Our View: Freshmen will find CSULB in a transitional phase
Change is something that Cal State Long Beach has been all too familiar with recently.
Following the departure of former CSULB President F. King Alexander, it’s clear that the upcoming academic year will be a bold, new experience, particularly for incoming freshmen.
As most students know, CSULB and higher education have undergone a series of changes in the past year that will undoubtedly have an impact on the student body this year.
For one, the recent change in student loan interest rates has left us worried.
After being signed into law by President Barack Obama on Aug. 9, House Resolution 1911 retroactively lowered student loan interest rates from 6.8 to 3.9 percent.
Although this change will help students temporarily, we think the drawbacks of the plan far outweigh the benefits.
Since student loan interest rates will now be tied to the national economy, rates could rise to a cap of 8.25 percent for undergraduate loans.
The unpredictable nature of interest rates may harm incoming freshmen since it is likely that their loan rates will fluctuate over the course of their time at CSULB.
Given the possible increase in interest rates, it’s extremely important that freshmen watch where they spend their money, starting now.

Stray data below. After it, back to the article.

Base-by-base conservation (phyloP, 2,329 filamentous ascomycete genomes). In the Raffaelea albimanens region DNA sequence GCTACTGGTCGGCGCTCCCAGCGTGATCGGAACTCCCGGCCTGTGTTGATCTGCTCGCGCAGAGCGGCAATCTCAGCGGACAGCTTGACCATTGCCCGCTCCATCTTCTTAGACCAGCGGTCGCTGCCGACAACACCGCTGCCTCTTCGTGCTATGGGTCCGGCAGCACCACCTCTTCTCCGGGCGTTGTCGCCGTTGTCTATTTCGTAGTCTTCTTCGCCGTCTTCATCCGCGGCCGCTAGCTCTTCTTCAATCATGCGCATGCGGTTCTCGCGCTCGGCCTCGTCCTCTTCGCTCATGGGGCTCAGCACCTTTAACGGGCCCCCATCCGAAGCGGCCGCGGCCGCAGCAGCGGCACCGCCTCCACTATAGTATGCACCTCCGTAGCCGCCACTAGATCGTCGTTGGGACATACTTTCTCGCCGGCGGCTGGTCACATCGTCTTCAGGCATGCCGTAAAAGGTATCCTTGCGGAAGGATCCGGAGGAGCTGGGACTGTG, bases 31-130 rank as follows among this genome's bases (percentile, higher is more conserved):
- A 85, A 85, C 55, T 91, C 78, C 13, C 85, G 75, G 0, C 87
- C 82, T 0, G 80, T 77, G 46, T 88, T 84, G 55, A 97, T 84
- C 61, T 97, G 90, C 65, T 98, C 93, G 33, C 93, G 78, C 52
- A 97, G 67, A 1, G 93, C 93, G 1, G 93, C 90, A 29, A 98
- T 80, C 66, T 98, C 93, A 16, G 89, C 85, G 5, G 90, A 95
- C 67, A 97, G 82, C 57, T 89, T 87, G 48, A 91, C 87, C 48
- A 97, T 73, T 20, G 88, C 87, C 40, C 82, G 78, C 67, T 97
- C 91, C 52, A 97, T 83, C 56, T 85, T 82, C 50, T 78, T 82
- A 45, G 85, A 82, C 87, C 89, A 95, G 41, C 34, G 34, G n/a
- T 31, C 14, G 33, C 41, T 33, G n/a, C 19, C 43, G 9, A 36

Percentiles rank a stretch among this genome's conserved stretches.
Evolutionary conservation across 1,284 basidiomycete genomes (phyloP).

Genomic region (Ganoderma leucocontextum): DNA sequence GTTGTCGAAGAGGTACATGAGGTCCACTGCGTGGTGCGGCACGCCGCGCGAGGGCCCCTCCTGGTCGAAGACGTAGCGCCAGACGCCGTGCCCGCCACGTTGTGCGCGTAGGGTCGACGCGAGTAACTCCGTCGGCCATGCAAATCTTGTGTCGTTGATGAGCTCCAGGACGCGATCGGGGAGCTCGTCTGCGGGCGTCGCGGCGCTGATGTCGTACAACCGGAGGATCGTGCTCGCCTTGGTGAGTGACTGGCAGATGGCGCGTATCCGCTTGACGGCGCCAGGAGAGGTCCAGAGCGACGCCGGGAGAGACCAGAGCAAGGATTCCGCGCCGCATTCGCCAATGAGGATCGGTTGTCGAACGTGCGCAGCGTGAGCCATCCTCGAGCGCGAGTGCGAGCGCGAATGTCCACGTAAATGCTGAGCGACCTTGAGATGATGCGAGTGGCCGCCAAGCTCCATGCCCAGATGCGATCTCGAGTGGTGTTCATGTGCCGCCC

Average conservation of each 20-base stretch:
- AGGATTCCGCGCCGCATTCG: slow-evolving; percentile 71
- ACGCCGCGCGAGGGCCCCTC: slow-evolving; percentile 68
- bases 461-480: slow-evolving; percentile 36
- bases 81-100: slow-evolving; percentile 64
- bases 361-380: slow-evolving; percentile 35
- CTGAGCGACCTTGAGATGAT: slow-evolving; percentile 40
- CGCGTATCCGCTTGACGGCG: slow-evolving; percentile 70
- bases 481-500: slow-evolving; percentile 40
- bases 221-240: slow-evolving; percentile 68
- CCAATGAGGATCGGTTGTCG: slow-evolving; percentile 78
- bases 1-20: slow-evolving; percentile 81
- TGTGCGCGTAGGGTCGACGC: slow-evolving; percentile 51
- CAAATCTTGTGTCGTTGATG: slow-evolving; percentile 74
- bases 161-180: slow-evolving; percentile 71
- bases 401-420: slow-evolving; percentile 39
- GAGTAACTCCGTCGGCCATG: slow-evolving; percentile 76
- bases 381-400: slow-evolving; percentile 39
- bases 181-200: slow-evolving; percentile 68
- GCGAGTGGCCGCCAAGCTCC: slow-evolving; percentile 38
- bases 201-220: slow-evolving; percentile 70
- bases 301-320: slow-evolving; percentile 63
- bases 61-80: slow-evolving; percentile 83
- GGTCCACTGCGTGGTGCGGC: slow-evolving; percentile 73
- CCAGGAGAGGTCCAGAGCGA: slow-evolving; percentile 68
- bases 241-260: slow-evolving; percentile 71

CSULB and the Cal State University system are familiar with fee increases and tuition hikes, which is why saving money anywhere you can is especially important during these tough budgetary times.
According to the Cal State University website, in-state tuition plus fees for full-time students was $2,362 in 2003. The rate has more than doubled to $6,240 for 2013, according to the CSU.
Although the history of the CSU’s budget hasn’t been all that great in recent years, there’s hope that we will recover.
Thanks to funds from Proposition 30 and additional state funding provided by Gov. Jerry Brown’s budget, the CSU is in a better financial position than it was last year — but we’re not in the safe zone yet.
The system is recovering from millions of dollars in cuts, which means limited class availability and unit caps for students still exist.
But who knows? If the CSU’s situation continues to improve, or at least doesn’t worsen, future students may not see a unit cap.
Challenges of the coming year will often be tough and unexpected, but we’re certain that if we’ve made it this far, we can make it through another tough year.
After all, not all change is bad. There will be new on-campus shuttles this fall, complete with changes in routes and perimeter seating that can accomodate 32 passengers.
We’ll also have some stability in administration. Even though our president and others have left CSULB, other campus members have filled their shoes to keep us going in the same direction.
We’ll also see the return of last year’s Associated Students Inc. president and vice president, who could help add to that stability.
Regardless of what happens this year, we hope freshmen will come to campus eager to join the CSULB community.
The best way to become a 49er is to get involved. So join a club. Make a trip to the Student Recreation and Wellness Center. And if you’re nearby, stop in the Daily 49er newsroom.
We’re here to serve the students, and we value your input.